Tuesday, May 17, 2011
brought it home and worked on it for a couple hours the next day because it didn't stop raining for 3 days. all in all, I think this one came out pretty good. I'm painting thicker and more confidently. my mixing has gotten better too
Sunday, May 15, 2011
Following the State Forrest adventure, I headed into Williamstown after seeing a picture a friend took of a Magnolia tree by a small brook. It looked so lush. After finding out the secret location, I packed up the car and headed out shortly before 1pm.
Armed with deet (because this was in high grass) I set up underneath a very high in the sky sun and got to work. Note to self *start paying attention to the sun more in relation to where you set up because it moved from behind my easel to shining directly on it. I was blinded by the light within an hour. Everything got washed out and looked light blue. I'm not ready to get an umbrella - no way - not yet. A nice woman from a local paper snapped some pics of me working.
I had to leave after two hours because of blindness. when I got home and propped the picture up, I was not pleased. I hadn't realized how off my colors were in the bright sun. I tried to tweak it that night, but got nowhere. very frustrated with it. hardest thing I've tried to paint in a while. seriously.
Two days later I was back, slightly earlier in the day, and determined to get it right.
I didn't spend enough time working out the drawing/composition initially, so I had to re-do quite a bit of what I had done previously. Plus my color choices were piss-poor. but I stood there and got as much in as I could before snapping a couple pics and bringing it home to the studio for finishing.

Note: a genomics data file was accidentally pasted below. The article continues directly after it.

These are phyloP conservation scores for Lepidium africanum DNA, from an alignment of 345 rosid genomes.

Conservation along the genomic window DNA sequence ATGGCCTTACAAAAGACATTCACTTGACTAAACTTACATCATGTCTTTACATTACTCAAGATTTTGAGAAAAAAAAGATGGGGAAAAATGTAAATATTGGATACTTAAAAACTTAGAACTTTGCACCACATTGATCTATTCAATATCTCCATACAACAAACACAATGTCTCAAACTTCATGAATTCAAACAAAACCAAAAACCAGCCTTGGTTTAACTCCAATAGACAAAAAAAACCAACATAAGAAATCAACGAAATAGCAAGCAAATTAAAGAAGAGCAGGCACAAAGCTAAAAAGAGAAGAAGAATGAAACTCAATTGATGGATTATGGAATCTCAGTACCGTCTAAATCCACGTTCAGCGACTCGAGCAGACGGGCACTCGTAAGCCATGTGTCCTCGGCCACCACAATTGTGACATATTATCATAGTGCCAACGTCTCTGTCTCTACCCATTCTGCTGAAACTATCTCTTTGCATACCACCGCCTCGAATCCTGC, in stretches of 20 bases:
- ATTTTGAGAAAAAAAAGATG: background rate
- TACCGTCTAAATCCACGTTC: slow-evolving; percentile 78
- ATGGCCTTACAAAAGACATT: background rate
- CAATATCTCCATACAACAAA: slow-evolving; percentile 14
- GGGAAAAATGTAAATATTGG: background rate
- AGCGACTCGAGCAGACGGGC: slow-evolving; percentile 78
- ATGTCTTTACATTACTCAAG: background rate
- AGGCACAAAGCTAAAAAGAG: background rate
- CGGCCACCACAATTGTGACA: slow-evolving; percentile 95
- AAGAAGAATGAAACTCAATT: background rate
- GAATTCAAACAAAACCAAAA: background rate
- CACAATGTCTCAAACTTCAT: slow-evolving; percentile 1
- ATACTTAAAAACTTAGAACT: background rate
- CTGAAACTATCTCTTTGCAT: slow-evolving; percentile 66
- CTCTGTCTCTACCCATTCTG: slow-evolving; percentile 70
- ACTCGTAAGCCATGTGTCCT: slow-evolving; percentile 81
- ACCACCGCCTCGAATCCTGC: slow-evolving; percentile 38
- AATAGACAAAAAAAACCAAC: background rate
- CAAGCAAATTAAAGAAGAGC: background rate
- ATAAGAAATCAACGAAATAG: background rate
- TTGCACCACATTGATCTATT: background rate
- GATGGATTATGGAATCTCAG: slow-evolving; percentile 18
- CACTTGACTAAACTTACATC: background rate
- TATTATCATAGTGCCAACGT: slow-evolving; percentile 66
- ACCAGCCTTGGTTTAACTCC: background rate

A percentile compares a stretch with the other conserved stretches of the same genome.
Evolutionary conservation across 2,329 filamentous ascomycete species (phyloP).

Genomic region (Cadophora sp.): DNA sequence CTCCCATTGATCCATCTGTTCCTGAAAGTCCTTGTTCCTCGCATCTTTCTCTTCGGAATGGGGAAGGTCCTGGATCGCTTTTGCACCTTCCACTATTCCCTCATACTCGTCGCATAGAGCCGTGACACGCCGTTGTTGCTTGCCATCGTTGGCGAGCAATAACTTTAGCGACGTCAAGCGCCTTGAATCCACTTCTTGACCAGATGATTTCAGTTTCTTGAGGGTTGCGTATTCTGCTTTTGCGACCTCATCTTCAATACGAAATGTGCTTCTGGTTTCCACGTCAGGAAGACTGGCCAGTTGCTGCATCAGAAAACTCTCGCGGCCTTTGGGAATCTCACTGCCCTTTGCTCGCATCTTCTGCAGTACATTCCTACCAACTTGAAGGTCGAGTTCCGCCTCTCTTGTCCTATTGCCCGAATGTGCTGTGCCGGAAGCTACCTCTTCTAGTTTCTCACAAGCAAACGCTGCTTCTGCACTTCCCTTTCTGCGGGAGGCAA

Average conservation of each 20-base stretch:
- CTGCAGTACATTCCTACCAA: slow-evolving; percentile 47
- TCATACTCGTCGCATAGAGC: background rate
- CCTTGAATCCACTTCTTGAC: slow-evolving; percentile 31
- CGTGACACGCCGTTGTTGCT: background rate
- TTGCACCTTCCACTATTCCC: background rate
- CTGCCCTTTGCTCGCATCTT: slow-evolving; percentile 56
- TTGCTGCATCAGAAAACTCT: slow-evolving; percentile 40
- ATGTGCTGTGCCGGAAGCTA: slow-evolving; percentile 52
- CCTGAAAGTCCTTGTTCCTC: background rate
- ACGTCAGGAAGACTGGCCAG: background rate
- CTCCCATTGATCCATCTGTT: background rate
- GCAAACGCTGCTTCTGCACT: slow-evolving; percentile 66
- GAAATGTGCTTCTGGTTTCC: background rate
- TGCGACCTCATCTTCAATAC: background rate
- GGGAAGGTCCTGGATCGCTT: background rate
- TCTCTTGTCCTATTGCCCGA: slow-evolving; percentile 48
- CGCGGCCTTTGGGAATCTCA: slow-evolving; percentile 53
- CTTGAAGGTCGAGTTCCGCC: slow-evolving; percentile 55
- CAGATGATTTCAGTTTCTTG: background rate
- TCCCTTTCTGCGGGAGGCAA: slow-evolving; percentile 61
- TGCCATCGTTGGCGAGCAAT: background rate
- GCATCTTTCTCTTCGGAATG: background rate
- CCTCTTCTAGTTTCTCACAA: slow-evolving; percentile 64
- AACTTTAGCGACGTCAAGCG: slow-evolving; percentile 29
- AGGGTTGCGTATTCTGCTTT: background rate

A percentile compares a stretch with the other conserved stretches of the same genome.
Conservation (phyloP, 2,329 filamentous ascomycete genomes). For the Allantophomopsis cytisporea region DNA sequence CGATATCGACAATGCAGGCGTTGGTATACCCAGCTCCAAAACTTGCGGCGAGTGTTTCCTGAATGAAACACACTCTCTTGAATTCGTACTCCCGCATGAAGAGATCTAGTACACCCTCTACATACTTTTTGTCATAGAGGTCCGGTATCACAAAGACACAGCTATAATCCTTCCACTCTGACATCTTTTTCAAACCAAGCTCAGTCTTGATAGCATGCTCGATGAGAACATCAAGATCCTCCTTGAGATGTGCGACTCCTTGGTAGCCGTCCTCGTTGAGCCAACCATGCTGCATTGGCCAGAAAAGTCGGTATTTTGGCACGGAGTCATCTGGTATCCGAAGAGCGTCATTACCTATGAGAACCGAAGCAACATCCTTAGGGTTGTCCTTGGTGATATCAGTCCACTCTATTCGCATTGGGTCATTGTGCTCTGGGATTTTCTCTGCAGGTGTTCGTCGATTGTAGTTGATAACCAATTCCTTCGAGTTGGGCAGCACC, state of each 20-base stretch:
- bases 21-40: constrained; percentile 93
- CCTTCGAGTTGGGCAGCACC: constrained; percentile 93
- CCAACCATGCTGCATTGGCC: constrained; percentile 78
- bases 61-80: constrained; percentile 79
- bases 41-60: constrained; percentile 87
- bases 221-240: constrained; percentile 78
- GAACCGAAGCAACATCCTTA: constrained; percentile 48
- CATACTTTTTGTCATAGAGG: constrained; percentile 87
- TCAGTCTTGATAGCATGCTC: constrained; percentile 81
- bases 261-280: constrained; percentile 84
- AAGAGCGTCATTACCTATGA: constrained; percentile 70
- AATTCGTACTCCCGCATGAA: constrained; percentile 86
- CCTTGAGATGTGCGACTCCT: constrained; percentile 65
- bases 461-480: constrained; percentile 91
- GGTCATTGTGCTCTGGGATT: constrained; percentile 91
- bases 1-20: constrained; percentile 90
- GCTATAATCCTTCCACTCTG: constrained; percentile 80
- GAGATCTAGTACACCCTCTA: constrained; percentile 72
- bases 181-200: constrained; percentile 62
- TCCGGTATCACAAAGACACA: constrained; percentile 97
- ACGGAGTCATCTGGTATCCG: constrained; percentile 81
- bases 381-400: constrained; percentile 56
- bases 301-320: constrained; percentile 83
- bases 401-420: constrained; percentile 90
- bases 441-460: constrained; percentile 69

Even at home, I spent a lot of time trying to get this to look right (or at least better).
Very strong sun on half of my body for 2+ hours left me a nice shade of red, but eventually turned to tan.
Tuesday, May 10, 2011
This trip was to the lookout at the Pittsfield State Forrest - looking west into New York state - the little lights in the top left are Chatham (I think) This was a two part painting. The first trip out was extremely windy and all I could get was a quick sketch on the canvas. This picture is only 15x15 so it was like a sail.
With one hand on my sturdy easel, and the other holding a brush, I sketched out my composition using Cobalt Violet (thanks Stape) before eventually being blown over. I snapped a couple pics before I left because the light was gorgeous.
Two days later I went back. I had written down the time that I was there, so I planned to get there an hour and a half earlier to get set up and cracking. It was cold. A few people came by now and again, and they only lasted about 5-10 minutes before getting back in their cars. It took me a bit to get the canvas covered, but once it was, I was able to really start shaping/describing with color what I was perceiving. I was in the zone. I worked solid until about just before the sun dipped below the horizon. all in all, I was there for just over two hours.
The trick is to pick your "time of day" and stick with it - even as the light changes.
I also snapped this picture in the middle of working to show that shadows are indeed cool (in sunlight)
Thursday, May 5, 2011
I bought a table saw finally! Buying stretcher bars gets expensive, plus I want to start painting on panels when I go outside.
Now I am in production mode creating panels for my Plein Air painting trips.
I bought a $120 Ryobi- it does the job. I bought a 4'x8' sheet of 1/8" masonite and cut twelve 16"x20 panels plus a few odd sizes. I oil primed all of them (3 coats with a roller). I then cut 2 of the panels in half to make a few 10"x 16"
This saved me a bunch of time by preparing them all at once. I can also build my own stretcher frames too!
Sunday, May 1, 2011
The problem is that most of the appendages and bars have a little bolt you hand tighten to keep it in place, but it never stays tight enough and they slip. So I drilled holes in the legs and slid a nail through so they cannot collapse. The holes are a hair larger than the nails, so the fit is easy, and they go in and out smoothly. The nails are 2" so they hang out the other side. I keep a bunch inside the easel, and in my bag when I go out, so I don't worry if I loose one or misplace one.
This works perfectly.
It is very stable -
This picture is of my first day out painting this season. Woods Pond in Lenox.